Upon Frederick's death, he was succeeded by his son, Duke Frederick II, in 1105. Frederick II remained a close ally of the Salians, he and his younger brother Conrad were named the king's representatives in Germany when the king was in Italy. Around 1120, Frederick II married Judith of Bavaria from the rival House of Welf.[13][16]

Ruling in Germany

The Holy Roman Empire at its greatest extent in the middle 12th century under the Hohenstaufen emperor Frederick I.

When the last male member of the Salian dynasty, Emperor Henry V, died without heirs in 1125, a controversy arose about the succession. Duke Frederick II and Conrad, the two current male Staufers, by their mother Agnes, were grandsons of late Emperor Henry IV and nephews of Henry V. Frederick attempted to succeed to the throne of the Holy Roman Emperor (formally known as the King of the Romans) through a customary election, but lost to the Saxon duke Lothair of Supplinburg. A civil war between Frederick's dynasty and Lothair's ended with Frederick's submission in 1134. After Lothair's death in 1137, Frederick's brother Conrad was elected King as Conrad III.[17]

Because the Welf duke Henry the Proud, son-in-law and heir of Lothair and the most powerful prince in Germany, who had been passed over in the election, refused to acknowledge the new king, Conrad III deprived him of all his territories, giving the Duchy of Saxony to Albert the Bear and that of Bavaria to Leopold IV, Margrave of Austria. In 1147, Conrad heard Bernard of Clairvaux preach the Second Crusade at Speyer, and he agreed to join King Louis VII of France in a great expedition to the Holy Land which failed.

Conrad's brother Duke Frederick II died in 1147, and was succeeded in Swabia by his son, Duke Frederick III. When King Conrad III died without adult heir in 1152, Frederick also succeeded him, taking both German royal and Imperial titles.[18]

Frederick Barbarossa


Frederick I (Reign 2 January 1155 – 10 June 1190), known as Frederick Barbarossa because of his red beard, struggled throughout his reign to restore the power and prestige of the German monarchy against the dukes, whose power had grown both before and after the Investiture Controversy under his Salian predecessors. As royal access to the resources of the church in Germany was much reduced, Frederick was forced to go to Italy to find the finances needed to restore the king's power in Germany. He was soon crowned emperor in Italy, but decades of warfare on the peninsula yielded scant results. The Papacy and the prosperous city-states of the Lombard League in northern Italy were traditional enemies, but the fear of Imperial domination caused them to join ranks to fight Frederick. Under the skilled leadership of Pope Alexander III, the alliance suffered many defeats but ultimately was able to deny the emperor a complete victory in Italy. Frederick returned to Germany. He had vanquished one notable opponent, his Welf cousin, Duke Henry the Lion of Saxony and Bavaria in 1180, but his hopes of restoring the power and prestige of the monarchy seemed unlikely to be met by the end of his life.[13]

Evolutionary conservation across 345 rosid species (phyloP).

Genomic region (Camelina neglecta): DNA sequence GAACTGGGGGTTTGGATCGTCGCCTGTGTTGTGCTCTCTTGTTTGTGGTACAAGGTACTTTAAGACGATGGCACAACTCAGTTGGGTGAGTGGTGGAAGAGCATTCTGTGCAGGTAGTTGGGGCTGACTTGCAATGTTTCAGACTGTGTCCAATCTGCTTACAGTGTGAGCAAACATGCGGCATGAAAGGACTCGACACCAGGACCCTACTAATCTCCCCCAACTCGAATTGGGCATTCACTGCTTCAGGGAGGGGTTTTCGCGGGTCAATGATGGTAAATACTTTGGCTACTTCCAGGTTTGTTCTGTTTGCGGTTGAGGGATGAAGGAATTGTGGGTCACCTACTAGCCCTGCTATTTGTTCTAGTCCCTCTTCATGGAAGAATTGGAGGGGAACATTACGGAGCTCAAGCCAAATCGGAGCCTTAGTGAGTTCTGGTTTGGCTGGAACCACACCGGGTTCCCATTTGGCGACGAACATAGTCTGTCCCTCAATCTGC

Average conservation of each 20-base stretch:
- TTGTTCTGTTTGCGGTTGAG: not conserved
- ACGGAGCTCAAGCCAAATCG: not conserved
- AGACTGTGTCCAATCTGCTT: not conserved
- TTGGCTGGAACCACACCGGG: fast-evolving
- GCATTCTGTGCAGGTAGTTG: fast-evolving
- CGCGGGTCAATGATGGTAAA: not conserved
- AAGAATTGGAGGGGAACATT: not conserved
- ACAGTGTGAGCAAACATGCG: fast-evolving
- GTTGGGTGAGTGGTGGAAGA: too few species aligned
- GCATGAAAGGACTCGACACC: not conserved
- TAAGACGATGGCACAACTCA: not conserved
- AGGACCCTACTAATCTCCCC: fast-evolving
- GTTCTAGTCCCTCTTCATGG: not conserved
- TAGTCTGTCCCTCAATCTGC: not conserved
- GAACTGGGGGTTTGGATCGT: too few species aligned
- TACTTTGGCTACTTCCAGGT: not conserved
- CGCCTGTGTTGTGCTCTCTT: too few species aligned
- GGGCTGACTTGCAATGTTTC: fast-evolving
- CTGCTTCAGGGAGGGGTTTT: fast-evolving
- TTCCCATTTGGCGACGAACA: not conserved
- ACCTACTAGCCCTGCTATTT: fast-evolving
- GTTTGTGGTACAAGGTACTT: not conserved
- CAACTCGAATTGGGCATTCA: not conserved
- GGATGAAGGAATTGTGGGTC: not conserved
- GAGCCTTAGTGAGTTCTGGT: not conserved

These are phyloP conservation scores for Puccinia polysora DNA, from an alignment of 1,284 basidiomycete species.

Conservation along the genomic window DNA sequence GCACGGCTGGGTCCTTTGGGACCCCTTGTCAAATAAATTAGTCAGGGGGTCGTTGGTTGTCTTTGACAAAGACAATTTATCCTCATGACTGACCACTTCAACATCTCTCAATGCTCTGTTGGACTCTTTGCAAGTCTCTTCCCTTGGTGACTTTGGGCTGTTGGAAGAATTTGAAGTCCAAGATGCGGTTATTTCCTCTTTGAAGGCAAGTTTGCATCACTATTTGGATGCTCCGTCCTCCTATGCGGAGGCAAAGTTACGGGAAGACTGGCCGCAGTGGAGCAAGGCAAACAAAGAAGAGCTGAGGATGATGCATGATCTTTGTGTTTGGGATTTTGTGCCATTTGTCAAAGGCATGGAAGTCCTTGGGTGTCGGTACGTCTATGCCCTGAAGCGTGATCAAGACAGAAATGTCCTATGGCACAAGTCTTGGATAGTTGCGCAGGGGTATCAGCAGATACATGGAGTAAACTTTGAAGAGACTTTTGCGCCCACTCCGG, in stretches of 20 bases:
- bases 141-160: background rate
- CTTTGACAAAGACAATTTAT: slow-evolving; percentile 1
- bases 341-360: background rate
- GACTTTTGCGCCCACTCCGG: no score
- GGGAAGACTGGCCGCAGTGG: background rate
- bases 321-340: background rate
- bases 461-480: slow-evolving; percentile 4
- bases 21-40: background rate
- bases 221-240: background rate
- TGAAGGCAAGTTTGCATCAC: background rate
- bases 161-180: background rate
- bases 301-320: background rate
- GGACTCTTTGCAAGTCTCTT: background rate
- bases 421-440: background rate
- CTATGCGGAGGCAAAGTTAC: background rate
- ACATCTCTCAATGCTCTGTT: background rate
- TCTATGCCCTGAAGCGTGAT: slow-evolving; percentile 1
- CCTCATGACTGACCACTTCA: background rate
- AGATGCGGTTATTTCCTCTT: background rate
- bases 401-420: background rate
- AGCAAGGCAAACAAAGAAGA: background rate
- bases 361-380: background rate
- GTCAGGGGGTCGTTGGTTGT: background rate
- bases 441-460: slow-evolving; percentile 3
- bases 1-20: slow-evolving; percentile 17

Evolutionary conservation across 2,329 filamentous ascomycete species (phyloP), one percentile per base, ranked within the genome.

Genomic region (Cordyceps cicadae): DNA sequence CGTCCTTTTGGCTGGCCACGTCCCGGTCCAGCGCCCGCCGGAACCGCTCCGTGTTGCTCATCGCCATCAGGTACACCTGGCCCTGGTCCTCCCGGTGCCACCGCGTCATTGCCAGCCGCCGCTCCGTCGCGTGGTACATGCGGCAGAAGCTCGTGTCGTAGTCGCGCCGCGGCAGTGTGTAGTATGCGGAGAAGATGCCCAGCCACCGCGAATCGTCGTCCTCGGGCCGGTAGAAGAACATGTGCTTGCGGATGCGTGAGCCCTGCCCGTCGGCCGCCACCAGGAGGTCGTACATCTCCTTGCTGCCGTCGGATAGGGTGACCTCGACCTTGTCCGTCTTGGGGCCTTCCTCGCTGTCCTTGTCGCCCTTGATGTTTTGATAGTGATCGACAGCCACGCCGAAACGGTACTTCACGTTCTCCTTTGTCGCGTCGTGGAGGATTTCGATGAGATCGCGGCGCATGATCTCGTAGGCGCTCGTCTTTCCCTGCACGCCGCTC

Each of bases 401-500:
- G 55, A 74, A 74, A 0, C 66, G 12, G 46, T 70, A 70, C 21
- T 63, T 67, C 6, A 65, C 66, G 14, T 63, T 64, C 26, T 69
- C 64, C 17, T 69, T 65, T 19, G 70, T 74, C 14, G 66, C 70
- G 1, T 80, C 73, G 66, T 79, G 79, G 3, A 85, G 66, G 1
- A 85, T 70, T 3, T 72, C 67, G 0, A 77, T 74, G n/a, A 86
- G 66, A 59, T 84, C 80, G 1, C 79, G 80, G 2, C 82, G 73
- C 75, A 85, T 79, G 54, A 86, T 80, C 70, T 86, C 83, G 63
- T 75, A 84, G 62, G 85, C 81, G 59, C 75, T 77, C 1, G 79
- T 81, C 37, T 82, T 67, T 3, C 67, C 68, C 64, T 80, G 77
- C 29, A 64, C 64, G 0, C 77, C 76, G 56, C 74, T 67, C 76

During Frederick's long stays in Italy, the German princes became stronger and began a successful colonization of Slavic lands. Offers of reduced taxes and manorial duties enticed many Germans to settle in the east in the course of the Ostsiedlung. In 1163 Frederick waged a successful campaign against the Kingdom of Poland in order to re-install the Silesian dukes of the Piast dynasty. With the German colonization, the Empire increased in size and came to include the Duchy of Pomerania. A quickening economic life in Germany increased the number of towns and Imperial cities, and gave them greater importance. It was also during this period that castles and courts replaced monasteries as centers of culture. Growing out of this courtly culture, Middle High German literature reached its peak in lyrical love poetry, the Minnesang, and in narrative epic poems such as Tristan, Parzival, and the Nibelungenlied.[19]